Police are looking for the controller responsible for the unmanned drone that made a crash landing in midtown Manhattan, narrowly missing a businessman.
At around 6:20 p.m. Monday, the small helicopter came spiraling down from 20 to 30 stories above Grand Central Station on the southeast corner of Madison Avenue and East 41 st St., police said.
Narrowly missing a businessman who wishes to remain unnamed, an investigation is underway into who was controlling the device. The man was able to recover the memory card from the remains of the unmanned device. No one was injured.
"They made an active decision to fly something they don't have control over obviously through the most crowded city, most crowded time of day and I can't believe there's no law against this," the businessman told WABC.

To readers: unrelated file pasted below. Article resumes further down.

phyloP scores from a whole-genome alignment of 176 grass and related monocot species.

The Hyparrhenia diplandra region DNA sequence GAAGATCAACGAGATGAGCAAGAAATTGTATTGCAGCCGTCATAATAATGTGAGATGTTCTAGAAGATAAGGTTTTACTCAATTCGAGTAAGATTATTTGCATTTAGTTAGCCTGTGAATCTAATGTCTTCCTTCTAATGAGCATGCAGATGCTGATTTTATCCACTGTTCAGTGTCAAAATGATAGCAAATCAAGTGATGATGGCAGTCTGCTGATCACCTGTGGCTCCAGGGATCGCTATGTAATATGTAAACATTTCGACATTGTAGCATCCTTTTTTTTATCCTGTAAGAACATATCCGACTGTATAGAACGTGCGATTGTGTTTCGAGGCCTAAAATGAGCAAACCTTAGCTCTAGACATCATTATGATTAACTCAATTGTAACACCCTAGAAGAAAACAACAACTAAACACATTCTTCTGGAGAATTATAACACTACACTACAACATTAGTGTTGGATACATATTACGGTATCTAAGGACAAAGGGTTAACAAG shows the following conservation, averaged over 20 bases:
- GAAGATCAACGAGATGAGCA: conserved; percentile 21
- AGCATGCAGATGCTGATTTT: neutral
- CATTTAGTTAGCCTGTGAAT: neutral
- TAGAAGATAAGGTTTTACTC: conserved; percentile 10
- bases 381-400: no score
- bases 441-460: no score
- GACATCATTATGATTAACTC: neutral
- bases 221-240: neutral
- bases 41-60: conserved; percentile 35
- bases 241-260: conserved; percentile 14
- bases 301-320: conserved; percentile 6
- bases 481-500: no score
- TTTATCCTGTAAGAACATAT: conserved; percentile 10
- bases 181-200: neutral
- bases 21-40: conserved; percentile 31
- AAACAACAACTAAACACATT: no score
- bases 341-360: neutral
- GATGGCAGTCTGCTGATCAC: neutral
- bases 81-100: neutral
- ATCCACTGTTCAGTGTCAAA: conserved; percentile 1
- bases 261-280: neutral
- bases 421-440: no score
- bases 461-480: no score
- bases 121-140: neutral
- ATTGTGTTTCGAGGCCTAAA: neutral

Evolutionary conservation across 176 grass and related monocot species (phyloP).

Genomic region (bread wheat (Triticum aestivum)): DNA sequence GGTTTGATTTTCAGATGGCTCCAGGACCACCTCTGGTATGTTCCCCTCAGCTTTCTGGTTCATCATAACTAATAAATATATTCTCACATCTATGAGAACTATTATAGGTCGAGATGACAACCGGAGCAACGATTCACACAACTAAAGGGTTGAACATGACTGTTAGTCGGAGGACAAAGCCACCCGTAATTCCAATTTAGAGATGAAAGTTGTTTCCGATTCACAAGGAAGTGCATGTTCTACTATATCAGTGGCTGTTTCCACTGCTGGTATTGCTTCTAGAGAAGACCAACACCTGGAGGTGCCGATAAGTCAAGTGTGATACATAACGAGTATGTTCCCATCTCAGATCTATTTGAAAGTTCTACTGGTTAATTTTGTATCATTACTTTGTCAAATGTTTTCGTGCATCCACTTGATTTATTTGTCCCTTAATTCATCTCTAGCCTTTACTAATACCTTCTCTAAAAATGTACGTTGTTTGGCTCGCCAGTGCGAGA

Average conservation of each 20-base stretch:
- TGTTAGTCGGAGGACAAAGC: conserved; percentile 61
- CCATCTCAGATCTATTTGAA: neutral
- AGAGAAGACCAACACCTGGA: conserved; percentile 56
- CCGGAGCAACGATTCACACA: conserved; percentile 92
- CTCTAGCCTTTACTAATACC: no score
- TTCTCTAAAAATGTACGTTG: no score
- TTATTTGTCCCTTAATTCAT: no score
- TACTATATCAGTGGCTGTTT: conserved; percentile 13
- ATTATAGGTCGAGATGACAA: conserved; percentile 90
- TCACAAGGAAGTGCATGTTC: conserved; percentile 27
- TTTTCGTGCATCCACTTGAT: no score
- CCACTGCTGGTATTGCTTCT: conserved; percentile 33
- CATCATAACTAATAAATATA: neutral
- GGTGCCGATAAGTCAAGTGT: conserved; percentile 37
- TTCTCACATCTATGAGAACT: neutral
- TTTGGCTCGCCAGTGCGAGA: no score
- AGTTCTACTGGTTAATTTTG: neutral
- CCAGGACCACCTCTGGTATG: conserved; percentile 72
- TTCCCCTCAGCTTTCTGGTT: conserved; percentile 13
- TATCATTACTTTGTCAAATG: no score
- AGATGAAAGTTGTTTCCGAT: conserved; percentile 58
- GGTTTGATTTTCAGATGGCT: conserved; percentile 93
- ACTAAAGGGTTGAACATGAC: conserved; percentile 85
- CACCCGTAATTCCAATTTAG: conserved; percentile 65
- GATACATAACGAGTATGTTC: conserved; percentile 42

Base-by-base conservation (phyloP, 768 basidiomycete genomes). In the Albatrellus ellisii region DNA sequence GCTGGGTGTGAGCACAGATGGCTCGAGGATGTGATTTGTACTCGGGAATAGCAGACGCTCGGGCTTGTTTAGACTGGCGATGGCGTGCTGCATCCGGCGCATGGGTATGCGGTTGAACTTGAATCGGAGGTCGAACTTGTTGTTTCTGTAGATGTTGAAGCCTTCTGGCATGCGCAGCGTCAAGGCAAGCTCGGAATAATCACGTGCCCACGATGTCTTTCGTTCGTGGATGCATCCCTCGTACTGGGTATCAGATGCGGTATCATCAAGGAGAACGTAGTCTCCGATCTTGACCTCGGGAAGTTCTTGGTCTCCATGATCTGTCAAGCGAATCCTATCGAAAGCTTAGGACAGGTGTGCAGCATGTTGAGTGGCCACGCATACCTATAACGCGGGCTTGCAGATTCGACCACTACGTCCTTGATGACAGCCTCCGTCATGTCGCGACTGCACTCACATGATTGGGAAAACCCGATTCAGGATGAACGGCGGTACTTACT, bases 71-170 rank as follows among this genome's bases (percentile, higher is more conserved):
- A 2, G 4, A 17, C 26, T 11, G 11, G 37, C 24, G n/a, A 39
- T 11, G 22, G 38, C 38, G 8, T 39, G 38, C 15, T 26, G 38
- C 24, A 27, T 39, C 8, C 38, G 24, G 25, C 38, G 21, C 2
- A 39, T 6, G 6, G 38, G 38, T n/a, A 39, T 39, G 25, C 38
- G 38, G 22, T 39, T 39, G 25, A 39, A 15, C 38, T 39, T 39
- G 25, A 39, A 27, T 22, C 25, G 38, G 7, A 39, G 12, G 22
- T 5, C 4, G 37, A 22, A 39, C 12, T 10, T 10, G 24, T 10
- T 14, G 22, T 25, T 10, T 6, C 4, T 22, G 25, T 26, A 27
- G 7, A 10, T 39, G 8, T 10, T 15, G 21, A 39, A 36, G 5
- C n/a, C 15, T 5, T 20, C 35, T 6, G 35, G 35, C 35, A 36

The drone has been identified as the Phantom Quadcopter with a ticket price just under $500. "Choosing their own personal enjoyment over any of the consequences," the operator of the drone "could have put people in danger," the businessman said.
Losing control of the aircraft multiple times while in flight, the inexperienced operator is clearly identifiable in the footage recorded by a camera attached to the body of the drone. Weighing three pounds, the drone is considered by the FAA to be an "unmanned aircraft system."
"We currently do not allow operations in congested areas like Manhattan and do now allow careless and reckless operations anywhere," said FAA spokeswoman Laura Brown in a statement.
Lasting about three minutes in flight, the drone's camera documented many of New York City's iconic buildings: The Chrysler, Met-Life and Grand Central, slamming into a few skyscrapers along the way. Hovering 300-to-400 feet above Midtown, the drone's final crash into a corner of a building sent it on its last descent .
The police will determine whether reckless endangerment was involved, according to NYPD Sgt. Michael Ryan.
FAA inspectors are scheduled to look into this case upon return from furlough.